JOHNSON v. CAMDEN COUNTY CORRECTIONAL FACILITY et al, No. 1:2016cv08042 - Document 3 (D.N.J. 2017)

Court Description: OPINION. Signed by Judge Jerome B. Simandle on 10/19/2017. (tf, n.m.)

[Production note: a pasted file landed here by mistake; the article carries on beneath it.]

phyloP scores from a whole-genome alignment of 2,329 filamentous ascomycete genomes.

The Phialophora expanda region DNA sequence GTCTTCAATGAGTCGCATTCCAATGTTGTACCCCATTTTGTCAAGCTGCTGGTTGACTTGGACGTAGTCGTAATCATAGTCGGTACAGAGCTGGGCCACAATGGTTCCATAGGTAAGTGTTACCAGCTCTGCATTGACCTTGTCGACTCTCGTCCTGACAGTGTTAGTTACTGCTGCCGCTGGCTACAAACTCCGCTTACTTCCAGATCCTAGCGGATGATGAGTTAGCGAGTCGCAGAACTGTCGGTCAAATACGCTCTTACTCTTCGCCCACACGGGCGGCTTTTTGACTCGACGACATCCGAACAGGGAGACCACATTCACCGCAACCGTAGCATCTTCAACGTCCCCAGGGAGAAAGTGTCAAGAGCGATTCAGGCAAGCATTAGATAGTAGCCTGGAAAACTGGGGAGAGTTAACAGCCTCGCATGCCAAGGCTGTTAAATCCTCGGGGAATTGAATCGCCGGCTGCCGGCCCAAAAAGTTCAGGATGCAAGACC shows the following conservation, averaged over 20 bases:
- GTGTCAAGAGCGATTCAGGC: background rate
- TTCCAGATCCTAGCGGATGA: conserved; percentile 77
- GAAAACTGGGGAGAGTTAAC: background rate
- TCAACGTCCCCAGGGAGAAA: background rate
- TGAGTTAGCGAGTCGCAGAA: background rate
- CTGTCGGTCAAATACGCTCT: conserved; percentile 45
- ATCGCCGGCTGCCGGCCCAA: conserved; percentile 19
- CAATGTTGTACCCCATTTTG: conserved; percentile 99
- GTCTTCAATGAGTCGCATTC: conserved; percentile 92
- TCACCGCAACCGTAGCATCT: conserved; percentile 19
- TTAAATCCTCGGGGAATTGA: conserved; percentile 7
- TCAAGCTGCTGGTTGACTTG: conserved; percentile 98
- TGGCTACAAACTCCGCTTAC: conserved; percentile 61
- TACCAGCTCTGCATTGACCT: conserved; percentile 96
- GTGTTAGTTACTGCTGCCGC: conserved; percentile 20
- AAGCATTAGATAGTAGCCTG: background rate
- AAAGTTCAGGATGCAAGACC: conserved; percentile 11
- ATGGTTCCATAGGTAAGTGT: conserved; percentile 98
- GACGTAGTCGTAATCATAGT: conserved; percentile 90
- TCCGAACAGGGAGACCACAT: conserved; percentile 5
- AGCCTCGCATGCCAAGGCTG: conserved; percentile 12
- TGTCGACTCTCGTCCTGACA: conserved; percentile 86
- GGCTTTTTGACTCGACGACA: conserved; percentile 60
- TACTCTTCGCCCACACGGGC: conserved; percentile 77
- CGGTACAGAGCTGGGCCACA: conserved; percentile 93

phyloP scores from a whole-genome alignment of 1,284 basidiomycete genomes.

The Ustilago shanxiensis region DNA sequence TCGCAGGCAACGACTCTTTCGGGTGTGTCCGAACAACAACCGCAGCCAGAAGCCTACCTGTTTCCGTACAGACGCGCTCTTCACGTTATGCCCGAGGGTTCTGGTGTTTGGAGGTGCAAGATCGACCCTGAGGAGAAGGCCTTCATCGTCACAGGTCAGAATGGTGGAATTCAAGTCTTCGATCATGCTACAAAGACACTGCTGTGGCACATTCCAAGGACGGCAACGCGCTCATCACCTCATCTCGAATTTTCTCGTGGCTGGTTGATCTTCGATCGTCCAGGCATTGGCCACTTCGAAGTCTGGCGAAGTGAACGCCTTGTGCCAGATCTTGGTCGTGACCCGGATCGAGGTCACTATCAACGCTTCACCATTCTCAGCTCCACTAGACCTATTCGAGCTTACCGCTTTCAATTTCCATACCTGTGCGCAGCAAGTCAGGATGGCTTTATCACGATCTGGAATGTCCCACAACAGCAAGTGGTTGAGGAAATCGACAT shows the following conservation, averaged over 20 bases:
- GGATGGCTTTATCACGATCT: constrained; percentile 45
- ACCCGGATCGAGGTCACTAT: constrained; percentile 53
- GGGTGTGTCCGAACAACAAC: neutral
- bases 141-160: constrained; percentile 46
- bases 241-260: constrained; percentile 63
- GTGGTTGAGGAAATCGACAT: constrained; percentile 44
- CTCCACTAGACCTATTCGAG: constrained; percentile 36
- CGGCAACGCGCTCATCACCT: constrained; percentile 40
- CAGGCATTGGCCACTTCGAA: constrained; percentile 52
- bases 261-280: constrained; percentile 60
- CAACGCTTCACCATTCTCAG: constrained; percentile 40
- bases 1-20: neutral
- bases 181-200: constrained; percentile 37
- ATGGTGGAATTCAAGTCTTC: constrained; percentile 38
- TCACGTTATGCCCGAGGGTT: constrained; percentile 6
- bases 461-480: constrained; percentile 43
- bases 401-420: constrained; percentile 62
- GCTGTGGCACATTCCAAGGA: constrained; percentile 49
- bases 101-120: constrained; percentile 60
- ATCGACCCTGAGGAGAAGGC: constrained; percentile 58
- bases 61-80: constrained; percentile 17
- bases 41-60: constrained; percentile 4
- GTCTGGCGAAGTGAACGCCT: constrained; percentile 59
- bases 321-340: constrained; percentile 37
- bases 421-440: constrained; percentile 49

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JOHNSON v. CAMDEN COUNTY CORRECTIONAL FACILITY et al Doc. 3 IN THE UNITED STATES DISTRICT COURT FOR THE DISTRICT OF NEW JERSEY KASSIME JOHNSON, HONORABLE JEROME B. SIMANDLE Plaintiff, v. Civil Action No. 16-cv-08042(JBS-AMD) CAMDEN COUNTY CORRECTIONAL FACILITY; WARDEN D. OWENS, OPINION Defendants. APPEARANCES: Kassime Johnson, Plaintiff Pro Se 1254 Everett Street Camden, NJ 08104 SIMANDLE, District Judge: INTRODUCTION Plaintiff Kassime Johnson seeks to bring a civil rights complaint pursuant to the 42 U.S.C. § 1983 against Camden County Correctional Facility (“CCCF”) and Warden D. Owens (“Warden”) for allegedly unconstitutional conditions of confinement. Complaint, Docket Entry 1. At this time, the Court must review the complaint to determine whether it should be dismissed as frivolous or malicious, for failure to state a claim upon which relief may be granted, or because it seeks monetary relief from a defendant who is immune from such relief. For the reasons set forth below, the Court concludes that the complaint will proceed in part. Dockets.Justia.com II. BACKGROUND The following factual allegations are taken from the complaint and are accepted for purposes of this screening only. The Court has made no findings as to the truth of Plaintiff’s allegations. Plaintiff alleges he endured unconstitutional conditions of confinement in CCCF as he was confined in an overcrowded, unsanitary facility. Complaint § III. His complaint states: “The Plaintiff Kassime Johnson is a victim of gun violence and has sustained serious injuries from being shot and on or about 9/2002 and April 2016, the Plaintiff was arrested by Camden City Police and was transported to the CCCF. While being housed in the CCCF the plaintiff was given a thin mattress, (2) sheets and blanket and was forced to sleep on the floor of a two man cell, housed with (4) inmates in overcrowded cell. The injuries of the plaintiff made sleeping on the floor, on the thin mattress very painful and plaintiff should have been housed on medical tier but due to overcrowding this was impossible and plaintiff had to sleep on the floor and was denied medical attention. Plaintiff brings constitutional challenges to the conditions of the Jail/ confinement at CCCF. The plaintiff alleges numerous constitutional violations due to inadequate jail conditions that violate plaintiff’s eighth and fourteenth amendment rights which are listed as follows: a) due to overcrowding plaintiff who 2 should have been on medical unit due to injuries causing severe pain was forced to sleep on fifthly floor of overcrowded cell and slept near toilet; b) plaintiff witnessed numerous fights due to inmates (including plaintiff) was denied of basic essentials such as toilet paper, cleaning supplies to clean overcrowded jail cell and when an inmate is urinated on from sleeping on floor near toilet fights ensued; and c) plaintiff had to take meals on dirty trays; d) plaintiff was forced to eat spoiled food on several occasions; e) plaintiff broke out with rashes from having to shower using dirty showers with fungus in them which were rarely cleaned properly due to lack of proper supplies needed to clean showers; f) plaintiff was denied of the right to send the blankets to the laundry service to be cleaned in under to keep up hygenes [sic]; g) plaintiff was denied of medical attention and was in a lot of pain due to gunshot injuries which were not treated as plaintiff slept on the floor. The Defendants CCCF and Warden Owens did not do anything to prevent these conditions of overcrowding, medical attention, cleaning supplies and the conditions of the kitchen where food was stored and prepared. There is an ongoing rodent problems as well as insect problems.” Id. Plaintiff states this occurred in approximately September 2002 and April 2016. Id. With respect to the requested relief, Plaintiff seeks monetary compensation. Id. § V. 3 III. STANDARD OF REVIEW A. Standards for a Sua Sponte Dismissal Section 1915(e)(2) requires a court to review complaints prior to service in cases in which a plaintiff is proceeding in forma pauperis. The Court must sua sponte dismiss any claim that is frivolous, is malicious, fails to state a claim upon which relief may be granted, or seeks monetary relief from a defendant who is immune from such relief. This action is subject to sua sponte screening for dismissal under 28 U.S.C. § 1915(e)(2)(B) because Plaintiff is proceeding in forma pauperis. To survive sua sponte screening for failure to state a claim, the complaint must allege “sufficient factual matter” to show that the claim is facially plausible. Fowler v. UPMS Shadyside, 578 F.3d 203, 210 (3d Cir. 2009) (citation omitted). “A claim has facial plausibility when the plaintiff pleads factual content that allows the court to draw the reasonable inference that the defendant is liable for the misconduct alleged.” Fair Wind Sailing, Inc. v. Dempster, 764 F.3d 303, 308 n.3 (3d Cir. 2014) (quoting Iqbal, 556 U.S. at 678). “[A] pleading that offers ‘labels or conclusions’ or ‘a formulaic recitation of the elements of a cause of action will not do.’” Ashcroft v. Iqbal, 556 U.S. 662, 678 (2009) (quoting Bell Atlantic Corp. v. Twombly, 550 U.S. 544, 555 (2007)). B. Section 1983 Actions 4 A plaintiff may have a cause of action under 42 U.S.C. § 1983 for certain violations of his constitutional rights. Section 1983 provides in relevant part: Every person who, under color of any statute, ordinance, regulation, custom, or usage, of any State or Territory ... subjects, or causes to be subjected, any citizen of the United States or other person within the jurisdiction thereof to the deprivation of any rights, privileges, or immunities secured by the Constitution and laws, shall be liable to the party injured in an action at law, suit in equity, or other proper proceeding for redress .... 28 U.S.C. § 1983. Thus, to state a claim for relief under § 1983, a plaintiff must allege, first, the violation of a right secured by the Constitution or laws of the United States and, second, that the alleged deprivation was committed or caused by a person acting under color of state law. See West v. Atkins, 487 U.S. 42, 48 (1988); Malleus v. George, 641 F.3d 560, 563 (3d Cir. 2011); Piecknick v. Pennsylvania, 36 F.3d 1250, 1255-56 (3d Cir. 1994). IV. DISCUSSION Plaintiff alleges he experienced unconstitutional conditions of confinement and was denied medical care during his detention at CCCF. A. Conditions of Pretrial Confinement Plaintiff alleges he experienced unconstitutional conditions of confinement at CCCF due to overcrowding. “[U]nder 5 the Due Process Clause, a detainee may not be punished prior to an adjudication of guilt in accordance with due process of law.” Bell v. Wolfish, 441 U.S. 520, 535 (1979). The mere fact that an individual is lodged temporarily in a cell with more persons than its intended design does not rise to the level of a constitutional violation. See Carson v. Mulvihill, 488 F. App'x 554, 560 (3d Cir. 2012) (“[M]ere double-bunking does not constitute punishment, because there is no ‘one man, one cell principle lurking in the Due Process Clause of the Fifth Amendment.’” (quoting Bell, 441 U.S. at 542). Overcrowding leading to conditions that “cause inmates to endure such genuine privations and hardship over an extended period of time” and that “become excessive in relation to the purposes assigned to them” does constitute unconstitutional punishment, however. Hubbard v. Taylor, 538 F.3d 229, 233 (3d Cir. 2008) (internal citations and quotation marks omitted). The claims against CCCF must be dismissed with prejudice because it is not a “state actor” within the meaning of § 1983. See Crawford v. McMillian, 660 F. App'x 113, 116 (3d Cir. 2016) (“[T]he prison is not an entity subject to suit under 42 U.S.C. § 1983.”) (citing Fischer v. Cahill, 474 F.2d 991, 992 (3d Cir. 1973)); Grabow v. Southern State Corr. Facility, 726 F. Supp. 537, 538–39 (D.N.J. 1989) (correctional facility is not a “person” under § 1983). 6 Construing the complaint liberally and giving Plaintiff the benefit of all reasonable inferences, he has sufficiently stated a claim for unconstitutional conditions of confinement against the Warden. Specifically, he alleges that the overcrowded conditions led to unsanitary conditions in the cells, lack of cleaning supplies and laundry services, rodent infestation and unsanitary food preparation. Further, the conditions of confinement may not have been appropriate for an individual with Plaintiff’s alleged medical needs. Considering the totality of the circumstances alleged by Plaintiff, the Court finds that he has sufficiently pled that he experienced unconstitutional conditions at CCCF. The claim shall therefore be permitted to proceed against the Warden. As Plaintiff stated this occurred in approximately September 2002 and April 2016, Plaintiff may only seek relief for the conditions Plaintiff encountered during periods of confinement for the April 2016 incarceration. Any claims related to the September 2002 incarceration are barred by the statute of limitations and must be dismissed with prejudice, meaning that Plaintiff cannot recover for those claims because they have been brought too late.1 Civil rights claims under § 1983 are governed by New Jersey's limitations period for personal injury and must 1 Plaintiff filed this complaint on September 30, 2016. 7 be brought within two years of the claim’s accrual. See Wilson v. Garcia, 471 U.S. 261, 276 (1985); Dique v. N.J. State Police, 603 F.3d 181, 185 (3d Cir. 2010). “Under federal law, a cause of action accrues when the plaintiff knew or should have known of the injury upon which the action is based.” Montanez v. Sec'y Pa. Dep't of Corr., 773 F.3d 472, 480 (3d Cir. 2014). The allegedly unconstitutional conditions of confinement at CCJ, namely the overcrowding, would have been immediately apparent to Plaintiff at the time of his detention; therefore, the statute of limitations for Plaintiff’s claims arising from his incarcerations of approximately September 2002 expired in 2004, before this complaint was filed in 2016. Plaintiff therefore cannot recover for these claims and they will be dismissed with prejudice. Plaintiff’s claims regarding the April 2016 incarceration have been sufficiently pled to be permitted to proceed against the Warden. B. Denial of Medical Care Claim The complaint should also be reasonably construed as raising a denial of Medical Care Claim. Plaintiff alleges that while detained at the CCCF, he was denied medical care for a gunshot wound and sustained pain due to the lack of medical treatment. Complaint § IV. 8 The Due Process Clause of the Fourteenth Amendment applies to pretrial detainees’ claims of inadequate medical care. Bocchino v. City of Atlantic City, 179 F. Supp.3d 387, 403 (D.N.J. 2016). “[T]he Fourteenth Amendment in this context incorporates the protections of the Eighth Amendment” (Holder v. Merline, No. 05-1024, 2005 WL 1522130, at *3 (D.N.J. June 27, 2005) (citing Simmons v. City of Philadelphia, 947 F.2d 1042, 1067 (3d Cir. 1991), cert. denied, 503 U.S. 985 (1992)), and most cases have stated that, at a minimum, the Eighth Amendment’s “deliberate indifference” standard will suffice. In other words, substantive due process rights are violated only when the behavior of the government official is so egregious and outrageous that it “shocks the conscience.” A.M. ex rel. J.M.K. v. Luzerne Cnty. Juvenile Detention Ctr., 372 F.3d 572, 579 (3d Cir. 2004) (citing County of Sacramento v. Lewis, 523 U.S. 833, 846-47 (1998)). Applying this principle in the context of a claim for violation of the right to adequate medical care, a pretrial detainee must allege the following two elements to set forth a cognizable cause of action: (1) a serious medical need; and (2) behavior on the part of prison officials that constitutes deliberate indifference to that need. Estelle v. Gamble, 429 U.S. 97, 106 (1976); Natale v. Camden Cnty. Corr. Facility, 318 F.3d 575, 582 (3d Cir. 2003). 9 To satisfy the first prong of the Estelle inquiry, an inmate must demonstrate that his medical needs are serious. The Third Circuit has defined a serious medical need as: (1) “one that has been diagnosed by a physician as requiring treatment”; (2) “one that is so obvious that a lay person would recognize the necessity for a doctor's attention”; or (3) one for which “the denial of treatment would result in the unnecessary and wanton infliction of pain” or “a life-long handicap or permanent loss.” Atkinson v. Taylor, 316 F.3d 257, 272-73 (3d Cir. 2003) (internal quotations and citations omitted). When evaluating this first element under Estelle, courts consider factors such as “the severity of the medical problems, the potential for harm if the medical care is denied or delayed and whether any such harm actually resulted from the lack of medical attention.” Maldonado v. Terhune, 28 F. Supp.2d 284, 289 (D.N.J. 1998). The second element of the Estelle test is subjective and “requires an inmate to show that prison officials acted with deliberate indifference to his serious medical need.” Holder, 2005 WL 1522130, at *4 (citing Natale, 318 F.3d at 582) (finding deliberate indifference requires proof that the official knew of and disregarded an excessive risk to inmate health or safety). Conduct that constitutes negligence does not rise to the level of deliberate indifference; rather, deliberate indifference is a “reckless disregard of a known risk of harm.” Holder, 2005 WL 10 1522130, at *4 (citing Farmer v. Brennan, 511 U.S. 825, 836 (1994)). Courts have found deliberate indifference “in situations where there was ‘objective evidence that [a] plaintiff had serious need for medical care,’ and prison officials ignored that evidence[,] Nicini v. Morra, 212 F.3d 798, 815 n. 14 (3d Cir. 2000) [and] in situations where ‘necessary medical treatment is delayed for non-medical reasons.’ Monmouth Cnty. Corr. Inst. Inmates v. Lanzaro, 834 F.2d 326, 347 (3d Cir. 1987)[,] [cert. denied, 486 U.S. 1006 (1988)].” Natale, 318 F.3d at 582. Here, Plaintiff’s claim of lack of medical treatment for a gunshot wound could satisfy these two prongs required for his Medical Care Claim and the Court will allow this claim to proceed against the Warden. Estelle, 429 U.S. at 106; Natale, 318 F.3d at 582. As discussed above, this claim will only be allowed to proceed as to the April 2016 detention. V. CONCLUSION For the reasons stated above, Plaintiff’s Complaint is dismissed in part and shall proceed in part. The complaint is dismissed with prejudice at to the CCCF and shall proceed on the due process claims and medical care claims against the Warden. 11 An appropriate order follows. October 19, 2017 Date s/ Jerome B. Simandle JEROME B. SIMANDLE U.S. District Judge 12